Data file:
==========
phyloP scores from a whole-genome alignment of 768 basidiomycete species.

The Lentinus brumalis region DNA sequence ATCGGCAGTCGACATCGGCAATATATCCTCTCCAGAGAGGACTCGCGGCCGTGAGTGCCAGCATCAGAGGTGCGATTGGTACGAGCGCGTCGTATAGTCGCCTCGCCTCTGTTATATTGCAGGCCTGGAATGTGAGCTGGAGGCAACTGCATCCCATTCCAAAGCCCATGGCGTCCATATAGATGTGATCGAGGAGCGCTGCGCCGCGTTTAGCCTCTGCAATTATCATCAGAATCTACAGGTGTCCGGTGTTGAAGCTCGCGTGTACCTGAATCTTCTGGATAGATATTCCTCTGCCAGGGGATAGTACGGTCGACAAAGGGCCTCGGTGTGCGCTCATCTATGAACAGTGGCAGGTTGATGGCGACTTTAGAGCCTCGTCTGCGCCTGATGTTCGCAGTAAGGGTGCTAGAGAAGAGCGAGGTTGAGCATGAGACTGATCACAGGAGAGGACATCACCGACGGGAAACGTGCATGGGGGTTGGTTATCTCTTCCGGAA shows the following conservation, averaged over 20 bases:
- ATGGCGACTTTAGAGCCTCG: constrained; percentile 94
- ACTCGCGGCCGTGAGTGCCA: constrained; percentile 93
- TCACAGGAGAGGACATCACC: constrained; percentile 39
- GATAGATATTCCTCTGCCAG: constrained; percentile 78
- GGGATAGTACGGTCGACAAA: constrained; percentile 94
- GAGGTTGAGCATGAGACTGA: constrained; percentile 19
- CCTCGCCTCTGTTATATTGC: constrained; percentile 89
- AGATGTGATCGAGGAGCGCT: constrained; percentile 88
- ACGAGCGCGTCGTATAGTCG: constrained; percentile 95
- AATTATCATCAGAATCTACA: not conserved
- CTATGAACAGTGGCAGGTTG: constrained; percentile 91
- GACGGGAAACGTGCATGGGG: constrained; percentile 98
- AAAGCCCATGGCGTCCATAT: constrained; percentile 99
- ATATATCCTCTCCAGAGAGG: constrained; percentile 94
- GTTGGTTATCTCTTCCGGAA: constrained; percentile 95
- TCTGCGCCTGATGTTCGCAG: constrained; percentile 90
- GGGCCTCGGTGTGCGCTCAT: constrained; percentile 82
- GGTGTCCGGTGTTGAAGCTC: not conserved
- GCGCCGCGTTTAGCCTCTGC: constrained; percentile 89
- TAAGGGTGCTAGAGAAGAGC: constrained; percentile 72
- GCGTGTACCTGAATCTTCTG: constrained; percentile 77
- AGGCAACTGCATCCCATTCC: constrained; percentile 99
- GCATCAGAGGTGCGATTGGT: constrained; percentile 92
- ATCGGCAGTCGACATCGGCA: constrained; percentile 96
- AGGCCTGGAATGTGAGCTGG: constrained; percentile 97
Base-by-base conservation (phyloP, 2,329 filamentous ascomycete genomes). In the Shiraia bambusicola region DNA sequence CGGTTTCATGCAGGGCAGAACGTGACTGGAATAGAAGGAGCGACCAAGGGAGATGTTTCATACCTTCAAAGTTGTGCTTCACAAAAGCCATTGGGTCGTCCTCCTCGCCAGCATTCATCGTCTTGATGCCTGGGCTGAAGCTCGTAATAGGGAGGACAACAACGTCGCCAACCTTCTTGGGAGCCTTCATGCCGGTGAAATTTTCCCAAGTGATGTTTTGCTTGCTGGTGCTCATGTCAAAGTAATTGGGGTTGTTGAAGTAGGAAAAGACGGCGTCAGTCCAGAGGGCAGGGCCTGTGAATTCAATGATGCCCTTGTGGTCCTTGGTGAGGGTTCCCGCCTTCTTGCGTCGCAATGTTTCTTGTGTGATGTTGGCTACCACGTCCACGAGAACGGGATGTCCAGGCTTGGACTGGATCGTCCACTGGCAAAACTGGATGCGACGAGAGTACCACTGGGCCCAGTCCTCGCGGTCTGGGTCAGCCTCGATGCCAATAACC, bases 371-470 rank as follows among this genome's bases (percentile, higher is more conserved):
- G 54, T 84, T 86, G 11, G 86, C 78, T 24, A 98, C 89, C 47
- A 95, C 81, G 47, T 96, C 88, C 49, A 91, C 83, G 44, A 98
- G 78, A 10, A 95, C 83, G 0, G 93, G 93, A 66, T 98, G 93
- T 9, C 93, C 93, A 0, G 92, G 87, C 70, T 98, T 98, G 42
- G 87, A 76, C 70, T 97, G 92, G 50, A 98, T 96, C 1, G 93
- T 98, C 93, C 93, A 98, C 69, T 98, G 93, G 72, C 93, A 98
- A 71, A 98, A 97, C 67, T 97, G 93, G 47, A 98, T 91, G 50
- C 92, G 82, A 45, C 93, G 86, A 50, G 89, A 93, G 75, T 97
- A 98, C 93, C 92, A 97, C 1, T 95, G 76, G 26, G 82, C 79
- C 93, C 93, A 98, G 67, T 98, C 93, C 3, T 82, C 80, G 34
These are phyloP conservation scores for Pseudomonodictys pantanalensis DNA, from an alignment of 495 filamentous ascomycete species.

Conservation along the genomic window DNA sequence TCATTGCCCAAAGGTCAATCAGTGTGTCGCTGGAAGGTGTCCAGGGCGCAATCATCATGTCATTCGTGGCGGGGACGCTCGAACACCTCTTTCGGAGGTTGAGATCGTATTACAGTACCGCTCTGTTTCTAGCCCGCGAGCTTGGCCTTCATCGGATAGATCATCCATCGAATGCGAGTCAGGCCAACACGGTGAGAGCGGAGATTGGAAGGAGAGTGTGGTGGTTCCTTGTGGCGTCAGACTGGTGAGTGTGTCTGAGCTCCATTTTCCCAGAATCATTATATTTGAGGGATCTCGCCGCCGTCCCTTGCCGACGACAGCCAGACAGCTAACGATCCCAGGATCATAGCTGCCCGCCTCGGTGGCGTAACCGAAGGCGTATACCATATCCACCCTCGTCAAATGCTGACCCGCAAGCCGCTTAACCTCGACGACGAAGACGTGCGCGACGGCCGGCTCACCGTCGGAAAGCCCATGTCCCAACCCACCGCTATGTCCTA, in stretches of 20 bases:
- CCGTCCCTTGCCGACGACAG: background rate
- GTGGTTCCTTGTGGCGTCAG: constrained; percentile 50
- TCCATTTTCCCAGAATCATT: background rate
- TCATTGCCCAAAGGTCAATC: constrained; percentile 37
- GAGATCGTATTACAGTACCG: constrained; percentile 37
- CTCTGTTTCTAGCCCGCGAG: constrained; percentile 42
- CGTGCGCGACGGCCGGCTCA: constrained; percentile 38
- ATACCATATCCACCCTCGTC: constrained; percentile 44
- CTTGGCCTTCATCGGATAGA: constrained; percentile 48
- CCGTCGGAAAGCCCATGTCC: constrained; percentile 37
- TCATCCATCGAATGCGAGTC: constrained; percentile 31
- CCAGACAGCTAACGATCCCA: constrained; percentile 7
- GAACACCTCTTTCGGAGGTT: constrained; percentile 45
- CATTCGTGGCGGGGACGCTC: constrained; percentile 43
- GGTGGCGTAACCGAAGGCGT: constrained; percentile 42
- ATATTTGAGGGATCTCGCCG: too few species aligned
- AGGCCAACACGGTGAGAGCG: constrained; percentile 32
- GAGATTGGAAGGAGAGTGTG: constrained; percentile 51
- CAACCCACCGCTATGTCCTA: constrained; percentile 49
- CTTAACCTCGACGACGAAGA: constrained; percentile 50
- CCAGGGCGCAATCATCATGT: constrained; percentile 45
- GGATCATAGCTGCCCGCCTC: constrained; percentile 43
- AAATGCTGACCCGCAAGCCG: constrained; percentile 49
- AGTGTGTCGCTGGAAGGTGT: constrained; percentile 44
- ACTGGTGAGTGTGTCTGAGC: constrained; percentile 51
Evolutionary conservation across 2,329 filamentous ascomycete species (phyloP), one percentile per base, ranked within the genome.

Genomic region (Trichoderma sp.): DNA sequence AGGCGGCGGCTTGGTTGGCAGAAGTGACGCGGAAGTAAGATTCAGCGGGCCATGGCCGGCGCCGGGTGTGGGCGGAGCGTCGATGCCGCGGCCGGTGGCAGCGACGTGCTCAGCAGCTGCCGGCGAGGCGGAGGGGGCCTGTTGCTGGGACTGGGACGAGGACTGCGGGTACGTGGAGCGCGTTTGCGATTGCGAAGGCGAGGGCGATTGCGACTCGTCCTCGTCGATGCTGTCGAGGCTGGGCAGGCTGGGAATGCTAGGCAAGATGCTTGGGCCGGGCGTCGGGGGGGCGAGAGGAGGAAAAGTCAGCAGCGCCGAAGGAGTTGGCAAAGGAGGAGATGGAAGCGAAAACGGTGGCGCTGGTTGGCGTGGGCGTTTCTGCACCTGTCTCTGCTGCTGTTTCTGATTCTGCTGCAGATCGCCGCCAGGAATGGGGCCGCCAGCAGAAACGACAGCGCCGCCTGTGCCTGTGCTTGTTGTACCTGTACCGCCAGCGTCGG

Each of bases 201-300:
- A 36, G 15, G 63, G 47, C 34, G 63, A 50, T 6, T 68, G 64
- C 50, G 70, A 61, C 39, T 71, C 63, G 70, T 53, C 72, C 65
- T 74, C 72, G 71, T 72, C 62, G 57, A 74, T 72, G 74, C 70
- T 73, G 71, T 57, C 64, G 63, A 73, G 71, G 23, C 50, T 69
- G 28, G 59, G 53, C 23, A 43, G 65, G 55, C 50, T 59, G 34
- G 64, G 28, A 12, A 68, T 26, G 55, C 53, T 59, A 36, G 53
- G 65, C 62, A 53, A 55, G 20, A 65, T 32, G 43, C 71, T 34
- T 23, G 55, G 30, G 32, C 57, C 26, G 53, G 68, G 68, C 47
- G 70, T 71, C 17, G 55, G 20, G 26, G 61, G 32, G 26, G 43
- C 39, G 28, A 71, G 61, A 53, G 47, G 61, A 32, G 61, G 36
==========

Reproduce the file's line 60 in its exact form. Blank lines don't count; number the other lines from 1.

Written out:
- CTTAACCTCGACGACGAAGA: constrained; percentile 50